In today's blog-post, Charlie Pierce wins the Snark O'The Day award for a pair of wiseassisms: Dianne Feinstein's sudden "outbreak of oversight" and the description of Edward Snowden as the "international man of luggage." However, the best and most delicious expression of all is Pierce's contempt for official Washington's "cover[ing of] the asses of the criminals who committed the crimes [of torture, rendition, and perjury]." If this is (fair & balanced) treasonous hypocrisy, so be it.
Dianne Feinstein Takes On The CIA
By Charles P. Pierce
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The basic problem with Dianne Feinstein's sudden outbreak of oversight regarding the CIA is that Feinstein herself, and a number of congresscritters who are worse than she is on the issue, Feinstein at least being consistently critical of the idea of torture, have placed the possibility of remedy beyond democratic politics.
Feinstein described the escalating conflict as a "defining moment" for Congress's role in overseeing the nation's intelligence agencies and cited "grave concerns" that the CIA had "violated the separation-of-powers principles embodied in the United States Constitution." Brennan fired back during a previously scheduled speech in Washington, saying that "when the facts come out on this, I think a lot of people who are claiming that there has been this tremendous sort of spying and monitoring and hacking will be proved wrong."
Yes, it is a profound constitutional question, just as it has been since the CIA was created, and the government of the United States began to worship with the covert priesthood of the surveillance state. 'Twas ever thus. In Legacy Of Ashes (2007), his essential history of CIA crimes and CIA bungling through the years, Tim Weiner recounts the reaction of then-CIA Director William Colby to Seymour Hersh's revelation of a massive campaign of illegal CIA domestic spying against Americans involved in the resistance to the Vietnam War.
"It is inconceivable," Colby said, "that a secret arm of the government has to comply with all the overt orders of the government." And nothing much has changed within the culture of the intelligence community since he said that.
The CIA began to suspect that the panel had obtained those files this year after lawmakers referred to the supposed "internal review" publicly. U.S. officials said CIA security personnel then checked the logs of the computer system it had set up for the committee, and found that the files had been moved to a part of the network that was off-limits to the CIA.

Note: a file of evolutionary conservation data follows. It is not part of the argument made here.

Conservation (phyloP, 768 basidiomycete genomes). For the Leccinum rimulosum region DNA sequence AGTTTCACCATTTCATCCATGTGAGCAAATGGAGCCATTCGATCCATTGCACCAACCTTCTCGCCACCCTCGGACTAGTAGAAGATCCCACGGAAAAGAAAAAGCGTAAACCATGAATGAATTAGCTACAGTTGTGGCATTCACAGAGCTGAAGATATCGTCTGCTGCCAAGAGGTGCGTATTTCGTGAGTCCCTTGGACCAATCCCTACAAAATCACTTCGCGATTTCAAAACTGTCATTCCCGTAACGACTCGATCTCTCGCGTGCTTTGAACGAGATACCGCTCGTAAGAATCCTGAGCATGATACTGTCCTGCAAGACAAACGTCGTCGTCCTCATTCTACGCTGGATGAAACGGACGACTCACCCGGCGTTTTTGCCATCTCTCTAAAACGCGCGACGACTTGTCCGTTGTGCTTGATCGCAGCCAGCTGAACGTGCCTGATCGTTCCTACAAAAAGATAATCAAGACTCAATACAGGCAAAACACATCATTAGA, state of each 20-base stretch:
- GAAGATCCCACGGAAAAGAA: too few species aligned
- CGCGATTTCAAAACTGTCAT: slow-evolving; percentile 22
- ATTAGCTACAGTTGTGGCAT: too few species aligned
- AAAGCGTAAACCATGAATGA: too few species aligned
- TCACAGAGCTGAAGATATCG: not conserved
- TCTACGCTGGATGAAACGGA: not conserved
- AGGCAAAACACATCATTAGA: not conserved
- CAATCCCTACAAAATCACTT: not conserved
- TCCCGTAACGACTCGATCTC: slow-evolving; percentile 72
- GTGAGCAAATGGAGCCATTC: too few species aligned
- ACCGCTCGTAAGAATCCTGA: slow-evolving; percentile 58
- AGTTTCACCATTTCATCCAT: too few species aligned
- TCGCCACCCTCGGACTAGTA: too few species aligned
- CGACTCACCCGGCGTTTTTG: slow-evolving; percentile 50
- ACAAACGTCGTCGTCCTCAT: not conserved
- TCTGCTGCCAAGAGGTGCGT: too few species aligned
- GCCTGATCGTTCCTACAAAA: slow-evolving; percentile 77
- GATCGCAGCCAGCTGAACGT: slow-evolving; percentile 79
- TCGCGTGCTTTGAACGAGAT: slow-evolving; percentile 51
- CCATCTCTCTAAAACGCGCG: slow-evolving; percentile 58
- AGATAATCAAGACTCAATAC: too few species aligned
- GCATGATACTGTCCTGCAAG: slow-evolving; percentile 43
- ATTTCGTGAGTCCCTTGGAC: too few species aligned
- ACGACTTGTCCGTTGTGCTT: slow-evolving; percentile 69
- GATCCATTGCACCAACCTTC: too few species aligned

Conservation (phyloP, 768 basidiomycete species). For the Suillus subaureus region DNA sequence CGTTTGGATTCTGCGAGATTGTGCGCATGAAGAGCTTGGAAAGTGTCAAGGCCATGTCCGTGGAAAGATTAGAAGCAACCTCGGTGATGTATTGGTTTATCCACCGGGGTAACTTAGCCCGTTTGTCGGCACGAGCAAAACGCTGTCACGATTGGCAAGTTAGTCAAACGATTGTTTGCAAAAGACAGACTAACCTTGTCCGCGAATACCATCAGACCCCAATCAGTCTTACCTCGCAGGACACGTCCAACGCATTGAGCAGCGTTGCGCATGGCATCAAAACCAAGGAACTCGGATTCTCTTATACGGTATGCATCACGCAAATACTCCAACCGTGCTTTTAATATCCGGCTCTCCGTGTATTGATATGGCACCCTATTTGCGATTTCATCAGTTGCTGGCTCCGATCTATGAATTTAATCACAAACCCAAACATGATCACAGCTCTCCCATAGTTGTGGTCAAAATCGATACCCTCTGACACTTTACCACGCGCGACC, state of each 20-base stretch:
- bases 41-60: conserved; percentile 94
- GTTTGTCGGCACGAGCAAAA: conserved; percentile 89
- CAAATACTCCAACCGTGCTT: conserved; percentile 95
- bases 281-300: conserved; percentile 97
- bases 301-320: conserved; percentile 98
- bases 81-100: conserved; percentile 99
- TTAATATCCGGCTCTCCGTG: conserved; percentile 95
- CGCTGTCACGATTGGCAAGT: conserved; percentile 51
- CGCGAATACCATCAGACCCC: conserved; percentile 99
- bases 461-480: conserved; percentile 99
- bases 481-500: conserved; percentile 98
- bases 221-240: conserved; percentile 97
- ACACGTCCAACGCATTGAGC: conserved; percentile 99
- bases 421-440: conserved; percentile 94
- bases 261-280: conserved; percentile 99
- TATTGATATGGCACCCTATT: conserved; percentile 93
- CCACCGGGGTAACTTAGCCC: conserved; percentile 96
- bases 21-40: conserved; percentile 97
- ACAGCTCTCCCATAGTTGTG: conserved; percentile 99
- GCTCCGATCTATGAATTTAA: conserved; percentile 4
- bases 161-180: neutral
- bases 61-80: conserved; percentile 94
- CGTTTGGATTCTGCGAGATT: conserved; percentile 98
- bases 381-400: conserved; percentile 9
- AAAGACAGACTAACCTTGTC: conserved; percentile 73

To anyone with a brain, this is the way oversight is supposed to work. You conduct your investigation beyond the reach of those people being investigated until you're ready to go public with your findings. If the CIA hacked the committee's computers to get this stuff back, then the CIA committed another crime. The covert priesthood can conjure and mumble its spells all that it wants. The law remains the law.
But the offenses against the Constitution here are not isolated merely to the clear violation of separation of powers that plainly occurred. That's bad enough. But the deeper offense against the Constitution is found in what the Senate and the CIA are fighting over. The whole hooley is about torture, and it is about public accountability, and it is or should be about identifying what precisely was done in our names for the purpose of shaming the people responsible for it so permanently and profoundly that they are disqualified from public life for the rest of their days.
The dueling claims exposed bitterness and distrust that have soared to new levels as the committee nears completion of a 6,000-page report that is expected to serve as a scathing historical record of the agency's use of waterboarding and other brutal interrogation methods on terrorism suspects held at secret CIA prisons overseas after the attacks of Sept. 11, 2001. Displaying flashes of anger during her floor speech, Feinstein said her committee would soon deliver the report to the White House and push for declassification of a document that lays bare "the horrible details of the CIA program that never, never, never should have existed."
Yes, it is easy to argue, as Edward Snowden, international man of luggage, did, that Feinstein was remarkably blithe about the NSA's program to snoop on almost everyone, but that she is now outraged because the Senate staff has been targeted by another intelligence agency. But that is missing the point by the width of the Volga. (Equally lame are any stories that waste our time talking about the internal politics of the Senate.) The point is the report and the point is torture and the point is the absolute right of the American people to know the full history of what was done in our name. Every horrible bit of it. Keeping that report secret is nothing more than allowing the cancer with which the Avignon Presidency infected the government to further metastasize, and to cover the asses of the criminals who committed the crimes. What this controversy needs is another Otis Pike, another Dan Schorr. What it needs, seriously, is its own Edward Snowden. Ω
[Charles P. "Charlie" Pierce is a sportswriter, political blogger, author, and game show panelist. Pierce is the lead political blogger for Esquire, a position he has held since September 2011. He has written for Grantland, The New York Times, the Los Angeles Times, the Chicago Tribune, the Boston Globe Sunday Magazine, the Milwaukee Journal-Sentinel, Sports Illustrated, The National Sports Daily, GQ, and Slate. Pierce makes appearances on radio as a regular contributor to a pair of NPR programs: "Only A Game" and "Wait Wait...Don't Tell Me!" He graduated from Marquette University (BA, Journalism).]
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